Living with her family in the Kathum district of Baghdad, Aisha, a 21-year-old university student in her third year, used to view the future with healthy optimism.
But that changed one hot summer night when two men stormed into her bedroom and seized her while the rest of her family were asleep.
The intense heat had driven her parents to sleep on the flat roof – a seasonal habit for many Iraqis. And so they failed to hear Aisha's cries for help before the two men overpowered her, taped her mouth shut and blindfolded her.
Although several months have passed since her ordeal, Aisha's face still pales as she recounts the story.
The kidnappers drove her to another location and put her in a room with two other women around the same age as her.
Outside the room where Aisha was held stood a female guard, who brought the women food and water. The guard insisted nothing worse would happen to them – provided their families paid the ransom.
Two days after her abduction, Aisha's family received their first ransom demand. The kidnappers called to say they wanted $20,000 by the following day, or Aisha would be killed.
Aisha may have been targeted because her father was a senior figure in one of Saddam Hussein's brutal security agencies and, consequently, he made a lot of enemies during his tenure.
Postwar Iraq is a country where revenge attacks and the settling of scores have become the norm.
The lack of law and order tops
women's concerns in Iraq
But postwar Iraq also suffers from a huge lack of security. Cars are stolen at gunpoint on a daily basis, symbolising a surge in random crime. But it is the quasi-organised variety that frightens many.
Kidnappings have skyrocketed – though accurate statistics do not exist because few incidents are reported to the police, who are widely viewed with mistrust and regarded as ineffective.
"It's a growing trend, a new business in Iraq," says the deputy police chief for Baghdad, Raad Yasir.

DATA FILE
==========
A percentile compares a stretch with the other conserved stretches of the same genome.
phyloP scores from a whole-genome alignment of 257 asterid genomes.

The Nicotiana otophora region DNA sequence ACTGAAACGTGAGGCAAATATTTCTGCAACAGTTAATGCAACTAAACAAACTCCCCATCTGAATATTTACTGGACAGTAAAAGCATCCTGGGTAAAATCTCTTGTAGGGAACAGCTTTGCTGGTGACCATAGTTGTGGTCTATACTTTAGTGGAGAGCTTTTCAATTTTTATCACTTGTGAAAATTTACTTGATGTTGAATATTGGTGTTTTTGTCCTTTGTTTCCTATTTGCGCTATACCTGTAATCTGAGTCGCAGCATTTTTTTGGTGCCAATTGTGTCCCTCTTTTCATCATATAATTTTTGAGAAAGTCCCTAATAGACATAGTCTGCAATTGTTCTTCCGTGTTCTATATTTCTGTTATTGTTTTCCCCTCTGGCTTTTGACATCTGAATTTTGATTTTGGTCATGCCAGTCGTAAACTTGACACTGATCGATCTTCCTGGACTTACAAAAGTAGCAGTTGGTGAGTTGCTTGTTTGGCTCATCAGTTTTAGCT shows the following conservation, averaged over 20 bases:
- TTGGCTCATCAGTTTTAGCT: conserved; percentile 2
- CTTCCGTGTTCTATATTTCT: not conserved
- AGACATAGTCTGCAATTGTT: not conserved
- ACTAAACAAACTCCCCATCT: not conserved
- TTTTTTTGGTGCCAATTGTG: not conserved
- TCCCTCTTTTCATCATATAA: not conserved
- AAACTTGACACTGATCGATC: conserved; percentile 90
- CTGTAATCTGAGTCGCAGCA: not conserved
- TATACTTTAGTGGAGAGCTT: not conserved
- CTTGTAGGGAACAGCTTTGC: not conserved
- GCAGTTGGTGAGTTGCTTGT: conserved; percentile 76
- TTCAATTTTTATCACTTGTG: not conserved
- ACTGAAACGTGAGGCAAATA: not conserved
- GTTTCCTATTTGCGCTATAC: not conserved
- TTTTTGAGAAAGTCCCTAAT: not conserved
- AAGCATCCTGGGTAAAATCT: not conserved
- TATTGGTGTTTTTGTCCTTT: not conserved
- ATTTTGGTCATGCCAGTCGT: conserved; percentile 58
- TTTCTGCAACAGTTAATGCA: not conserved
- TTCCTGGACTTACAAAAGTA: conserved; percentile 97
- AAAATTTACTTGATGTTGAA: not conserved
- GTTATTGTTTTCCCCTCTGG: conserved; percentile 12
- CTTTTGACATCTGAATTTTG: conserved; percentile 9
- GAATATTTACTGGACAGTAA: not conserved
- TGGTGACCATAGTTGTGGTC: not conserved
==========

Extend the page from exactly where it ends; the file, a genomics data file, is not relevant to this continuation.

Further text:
Women are most at risk. According to the Organisation of Women's Freedom in Iraq, the abduction and rape of women has become an almost daily occurence; during a four month period last year, the rights group reported 400 such kidnappings.
Yasir says stories of hundreds of kidnappings each month are exaggerated. But he admits the two or three incidents reported to his colleagues each week reveals only part of the true picture.
"Many people try to resolve matters themselves, or pay up the money," Yasir told Aljazeera.net.
In Aisha's case, the kidnappers told her parents the exchange would take place on a quiet road on the outskirts of their municipality.
Her father agreed – but then, ignored the kidnappers' instructions completely.
Enraged, the kidnappers called back the following day and warned Aisha's mother they would kill her daughter unless the ransom was delivered the next day. A different location was arranged – a Shia mosque in another municipality.
That day, the kidnappers had Aisha dressed head to toe in black - the traditional Shia dress – and took her to a large mosque, which had seven entry gates.
The kidnappers forced her to stand by one gate and look as if she were collecting donations.
To this day, she says, "I’ll never be able to explain my luck."
Escape and revenge
While she stood by the gate, a huge group of Iranian Shia women began walking into the mosque. Aisha seized the opportunity to run for her life.
Camouflaged by the sea of black around her, Aisha ran past several other gates until she saw a motorist parked by the side of the road.
Aisha was able to hide among a
large group of Shia Muslims
"He thought I was crazy," she says, "hitting the bonnet of his car, crying and screaming at the same time; I pleaded with the man to help me and take me home."
Thirty minutes later she was home. Both parents were also there, since the father had again refused to comply with the kidnappers' demands.
However, the kidnappers may have exacted their revenge on her father. A week after the failed ransom bid, his brother was shot dead outside his home.
Aisha's family have since moved to an undisclosed location in Baghdad. Nevertheless, she hardly leaves her home as she continues to live in terror of being kidnapped again.
But Aisha is lucky: not many people escape kidnappings and live to tell the tale.